*I had just enough frosting for the 30 cupcakes
They are good and easy to make...No experience necessary
The researchers write that the laser, (erbium-doped yttrium aluminium garnet), or Er:YAG, propels a stream of medicine with the right force to almost painlessly enter the skin. The jet is slightly larger than the width of a human hair and can reach the speed of 30m (100ft) per second.
"The impacting jet pressure is higher than the skin tensile strength and thus causes the jet to smoothly penetrate into the targeted depth underneath the skin, without any splashback of the drug," said Prof Jack Yoh of Seoul National University, who led the study. Piston-like injectors are already in use, but jet strength and drug dose are more difficult to control.
"The laser-driven microjet injector can precisely control dose and the depth of drug penetration underneath the skin," said Prof Yoh. The laser can inject the drug up to several millimetres beneath the skin without any damage to the tissue. The innovators are starting work on injectors for clinical use.
Sunday, September 16, 2012
VILLA CARLOS PAZ, Argentina -
I’m sure I’m not the first person to think of this, but I’m glad I did, as I won’t make any other type of lemon frosting after this. I’ve been spoiled.
Lemon-Berry Cake and The Best Lemon Frosting EverFor the cake:
- 2 c. flour
- 2 tsp. baking powder
- 1 tsp. salt
- 1 tsp. ground ginger (optional)
- 1 c. butter (2 sticks)
- 2 c. sugar
- 8 eggs
- 2 lemons, zested and juiced (about 1/2 c. juice)
- 1 tsp. pure lemon extract (optional, enhances lemon flavor but still lemony without it)
- 3 c. powdered sugar
- 1 c. butter (2 sticks), softened
- 2/3 c. lemon curd (or more, depending on taste and consistency)*
- 1 – 2 Tb. milk, optional if needed to lighten frosting
- 1-1/2 c. berry jam or preserves for filling (or 1 c. jam + 1/2 c. lemon curd)
- Make the cake: Heat oven to 350 degrees. Butter two 9-inch cake pans, line the bottoms with parchment paper and lightly butter the tops of the parchment.
- Using a mixer on medium speed, cream the butter and sugar until light – about 3 minutes. Add eggs, one at a time, mixing after each. Add lemon zest, juice, and extract (if using). Mix until smooth.
- Add the flour, baking powder, salt, and ginger (if using). Mix on low just until combined. Pour evenly into prepared pans.
- Bake 25 – 30 minutes, until a toothpick inserted in the middle of the cakes comes out clean. Remove and cool 10 minutes on a rack.
- Loosen edges with a knife and invert onto a cooling rack, remove parchment paper, and then turn right-side-up onto another cooling rack. Cool completely.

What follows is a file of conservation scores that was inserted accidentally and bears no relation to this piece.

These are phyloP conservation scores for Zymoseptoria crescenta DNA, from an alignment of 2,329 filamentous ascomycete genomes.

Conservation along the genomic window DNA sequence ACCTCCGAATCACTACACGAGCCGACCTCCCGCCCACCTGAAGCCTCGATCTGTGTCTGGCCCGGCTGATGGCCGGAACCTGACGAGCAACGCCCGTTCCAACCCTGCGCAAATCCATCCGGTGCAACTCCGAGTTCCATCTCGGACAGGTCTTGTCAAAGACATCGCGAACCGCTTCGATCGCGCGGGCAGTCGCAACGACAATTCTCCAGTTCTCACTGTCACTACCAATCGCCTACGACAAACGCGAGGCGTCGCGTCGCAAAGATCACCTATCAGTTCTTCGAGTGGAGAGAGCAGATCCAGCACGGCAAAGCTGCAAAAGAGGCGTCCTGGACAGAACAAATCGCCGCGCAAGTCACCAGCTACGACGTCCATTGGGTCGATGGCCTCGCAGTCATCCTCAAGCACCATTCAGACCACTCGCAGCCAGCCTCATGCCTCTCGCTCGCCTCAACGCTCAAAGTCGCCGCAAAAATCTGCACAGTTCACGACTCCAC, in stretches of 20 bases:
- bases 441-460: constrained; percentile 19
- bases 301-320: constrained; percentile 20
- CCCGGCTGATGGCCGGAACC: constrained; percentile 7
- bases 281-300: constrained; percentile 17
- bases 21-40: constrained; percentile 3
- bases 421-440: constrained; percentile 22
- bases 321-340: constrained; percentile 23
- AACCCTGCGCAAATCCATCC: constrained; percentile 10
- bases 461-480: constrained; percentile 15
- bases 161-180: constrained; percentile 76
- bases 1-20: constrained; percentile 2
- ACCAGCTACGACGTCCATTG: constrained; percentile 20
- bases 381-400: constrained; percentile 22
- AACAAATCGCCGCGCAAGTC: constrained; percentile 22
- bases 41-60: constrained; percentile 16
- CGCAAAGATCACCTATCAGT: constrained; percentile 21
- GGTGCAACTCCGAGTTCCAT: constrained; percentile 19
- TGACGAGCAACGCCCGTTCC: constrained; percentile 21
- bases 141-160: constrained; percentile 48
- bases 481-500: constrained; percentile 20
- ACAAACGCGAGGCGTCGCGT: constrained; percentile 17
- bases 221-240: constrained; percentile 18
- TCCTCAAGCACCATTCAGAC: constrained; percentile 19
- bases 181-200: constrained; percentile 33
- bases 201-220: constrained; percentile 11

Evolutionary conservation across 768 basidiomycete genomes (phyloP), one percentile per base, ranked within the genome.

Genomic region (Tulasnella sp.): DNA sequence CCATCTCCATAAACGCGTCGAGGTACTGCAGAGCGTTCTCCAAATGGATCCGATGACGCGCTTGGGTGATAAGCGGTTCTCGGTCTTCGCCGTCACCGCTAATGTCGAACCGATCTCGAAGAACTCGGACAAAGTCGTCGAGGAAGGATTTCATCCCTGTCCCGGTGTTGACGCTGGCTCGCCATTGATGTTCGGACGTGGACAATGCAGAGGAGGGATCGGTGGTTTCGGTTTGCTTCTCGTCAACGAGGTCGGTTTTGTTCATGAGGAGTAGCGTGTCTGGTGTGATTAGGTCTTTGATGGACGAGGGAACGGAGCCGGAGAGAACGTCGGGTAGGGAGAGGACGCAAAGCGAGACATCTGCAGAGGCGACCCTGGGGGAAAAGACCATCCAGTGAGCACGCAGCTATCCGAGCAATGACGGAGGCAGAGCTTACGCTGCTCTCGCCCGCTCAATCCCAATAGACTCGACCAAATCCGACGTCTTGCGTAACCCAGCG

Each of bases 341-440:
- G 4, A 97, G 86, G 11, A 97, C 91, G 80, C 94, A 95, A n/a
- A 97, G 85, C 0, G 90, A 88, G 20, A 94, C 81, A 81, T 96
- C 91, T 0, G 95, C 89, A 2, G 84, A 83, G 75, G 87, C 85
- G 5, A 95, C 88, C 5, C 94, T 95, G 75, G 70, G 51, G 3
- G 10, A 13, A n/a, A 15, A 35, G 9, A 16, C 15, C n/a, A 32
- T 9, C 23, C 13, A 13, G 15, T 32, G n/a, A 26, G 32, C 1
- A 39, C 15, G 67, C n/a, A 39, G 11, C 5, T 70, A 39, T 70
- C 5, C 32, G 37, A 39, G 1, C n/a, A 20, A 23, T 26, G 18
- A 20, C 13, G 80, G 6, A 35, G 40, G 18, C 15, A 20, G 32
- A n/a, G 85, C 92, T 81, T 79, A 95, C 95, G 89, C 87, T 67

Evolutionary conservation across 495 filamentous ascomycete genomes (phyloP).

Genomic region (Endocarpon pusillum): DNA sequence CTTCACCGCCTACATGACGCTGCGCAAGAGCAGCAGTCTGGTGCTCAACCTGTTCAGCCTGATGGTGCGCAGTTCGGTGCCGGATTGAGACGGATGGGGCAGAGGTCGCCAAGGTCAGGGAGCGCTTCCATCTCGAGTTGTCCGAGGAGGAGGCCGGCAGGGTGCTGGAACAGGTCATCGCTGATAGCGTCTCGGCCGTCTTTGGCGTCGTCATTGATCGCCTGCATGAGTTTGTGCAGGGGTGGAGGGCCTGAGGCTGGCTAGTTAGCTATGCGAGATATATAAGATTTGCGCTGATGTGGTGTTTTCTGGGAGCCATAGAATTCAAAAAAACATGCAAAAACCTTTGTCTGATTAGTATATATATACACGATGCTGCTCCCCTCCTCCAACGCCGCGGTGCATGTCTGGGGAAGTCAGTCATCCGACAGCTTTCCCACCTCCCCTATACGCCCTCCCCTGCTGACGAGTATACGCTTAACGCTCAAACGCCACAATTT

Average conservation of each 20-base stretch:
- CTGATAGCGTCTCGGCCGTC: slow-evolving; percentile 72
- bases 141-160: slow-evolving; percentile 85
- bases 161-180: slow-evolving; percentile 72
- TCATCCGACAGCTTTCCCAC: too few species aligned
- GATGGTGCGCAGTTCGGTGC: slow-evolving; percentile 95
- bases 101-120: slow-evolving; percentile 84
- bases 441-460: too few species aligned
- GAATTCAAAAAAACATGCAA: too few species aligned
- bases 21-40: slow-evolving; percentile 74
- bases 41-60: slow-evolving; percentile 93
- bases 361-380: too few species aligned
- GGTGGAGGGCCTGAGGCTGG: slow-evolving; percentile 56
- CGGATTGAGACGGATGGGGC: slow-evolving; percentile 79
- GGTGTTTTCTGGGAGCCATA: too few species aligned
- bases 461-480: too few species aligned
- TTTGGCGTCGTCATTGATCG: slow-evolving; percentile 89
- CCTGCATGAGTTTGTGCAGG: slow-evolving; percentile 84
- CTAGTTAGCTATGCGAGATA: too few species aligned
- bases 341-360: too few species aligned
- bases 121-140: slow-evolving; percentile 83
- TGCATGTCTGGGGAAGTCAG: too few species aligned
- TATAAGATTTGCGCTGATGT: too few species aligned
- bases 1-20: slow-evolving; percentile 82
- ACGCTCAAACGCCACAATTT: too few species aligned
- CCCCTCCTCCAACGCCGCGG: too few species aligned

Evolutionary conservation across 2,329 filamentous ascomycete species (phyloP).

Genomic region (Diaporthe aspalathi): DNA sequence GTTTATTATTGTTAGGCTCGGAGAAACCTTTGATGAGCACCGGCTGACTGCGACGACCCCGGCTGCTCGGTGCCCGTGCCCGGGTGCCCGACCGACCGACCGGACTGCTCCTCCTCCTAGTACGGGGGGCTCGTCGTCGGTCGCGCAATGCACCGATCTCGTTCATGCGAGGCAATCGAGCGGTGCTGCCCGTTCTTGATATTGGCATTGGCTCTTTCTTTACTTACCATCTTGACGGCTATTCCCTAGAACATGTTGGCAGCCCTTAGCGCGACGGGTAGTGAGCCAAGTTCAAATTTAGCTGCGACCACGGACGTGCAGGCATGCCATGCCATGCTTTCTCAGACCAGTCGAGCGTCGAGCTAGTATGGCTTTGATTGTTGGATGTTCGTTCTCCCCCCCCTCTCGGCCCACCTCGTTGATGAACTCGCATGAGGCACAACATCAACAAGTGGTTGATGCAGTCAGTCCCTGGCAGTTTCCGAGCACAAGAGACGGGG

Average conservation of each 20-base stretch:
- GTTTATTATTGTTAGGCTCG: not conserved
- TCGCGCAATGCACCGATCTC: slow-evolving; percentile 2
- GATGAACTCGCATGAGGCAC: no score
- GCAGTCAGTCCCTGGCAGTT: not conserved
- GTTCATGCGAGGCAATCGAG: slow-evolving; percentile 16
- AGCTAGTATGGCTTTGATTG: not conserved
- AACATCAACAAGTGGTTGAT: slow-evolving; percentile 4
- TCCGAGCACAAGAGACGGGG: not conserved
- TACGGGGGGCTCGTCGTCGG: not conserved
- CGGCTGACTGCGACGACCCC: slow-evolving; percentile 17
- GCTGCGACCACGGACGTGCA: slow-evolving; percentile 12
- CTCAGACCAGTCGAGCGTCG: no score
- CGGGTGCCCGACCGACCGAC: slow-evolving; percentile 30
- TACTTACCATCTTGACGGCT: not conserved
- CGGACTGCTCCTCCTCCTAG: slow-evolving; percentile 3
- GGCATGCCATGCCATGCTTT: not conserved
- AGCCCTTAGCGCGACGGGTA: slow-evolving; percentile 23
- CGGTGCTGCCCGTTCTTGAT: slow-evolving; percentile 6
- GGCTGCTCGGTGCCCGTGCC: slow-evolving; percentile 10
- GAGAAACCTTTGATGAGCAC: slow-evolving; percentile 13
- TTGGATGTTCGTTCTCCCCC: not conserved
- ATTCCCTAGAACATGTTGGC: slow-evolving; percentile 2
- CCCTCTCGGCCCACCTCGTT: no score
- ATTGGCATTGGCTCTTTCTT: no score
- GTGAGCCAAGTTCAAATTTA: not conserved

- Make the frosting: Cream the butter and lemon curd in the bowl of a mixer fitted with a whipping attachment. Add the powdered sugar a cup at a time.
- After all the sugar has been added, whip the frosting on high for a minute. Check the spreading consistency. If it seems thick, add a tablespoon of milk and whip again on high for a minute. Repeat if needed. The key to a light and airy frosting is whipping air into it, so keep whipping until it seems easy to spread. *If using a looser, homemade lemon curd start with smaller amount.
- Assemble the cake: Cut the cake layers in half to make four layers.
- Place one layer on a cake plate and spread with 1/2 c. of jam. Place second layer on top and spread this layer with 1/2 c. jam or lemon curd. Repeat with third layer, spreading with another 1/2 c. of jam and topping with the last layer (top of cake).
- Frost the sides of the cake with the lemon frosting, swirling the frosting with a knife. Finish by frosting the top, using the remaining frosting. Sprinkle with decorative, edible sugar pearls if desired.
P.S. - For the diabetic viewers or viewers who don't want to use a lot of refined sugar , use Equal confectioners' powder for the icing , the measurements are on the package .
Also use Equal sugar substitute for the cake ...you won't be able to tell the difference .
Saturday, September 15, 2012
Kate Middleton and hubby Prince William took their minds of the Duchess' topless photo scandal by scaling a giant tree yesterday during their trip to Sabah, Borneo.
The royal couple have been touring Southeast Asia, having previously visited Malaysia and Singapore.
Having already been published in France, an Italian gossip magazine Chi says they too plan to publish the infamous topless pics. The royal family, having already sued the French mag, is mulling their legal options should Chi go through with their plan.
Wednesday, September 12, 2012
A Rock Hill, N.C., woman knew something was in her attic when she heard a thump and then saw some nails start popping out from her bedroom ceiling one night.
Tracy, a mother of five, thought it might be an animal. She sent her older sons and nephew to check it out.
She told the Charlotte Observer she thought "there was some poltergeist stuff going on."
And what they found was surprising. It wasn't an animal. It was the woman's ex-boyfriend.
He came down from the attic without any explanation and left with a smile before police could arrive, the Observer reports.
The man had been living in the attic for about two weeks, WCNC reports, noting that the ex-boyfriend was recently released from jail.
"He had packed all the old coats and jackets into the heating unit and was sleeping in the heating unit," said Tracy, who did not reveal her last name.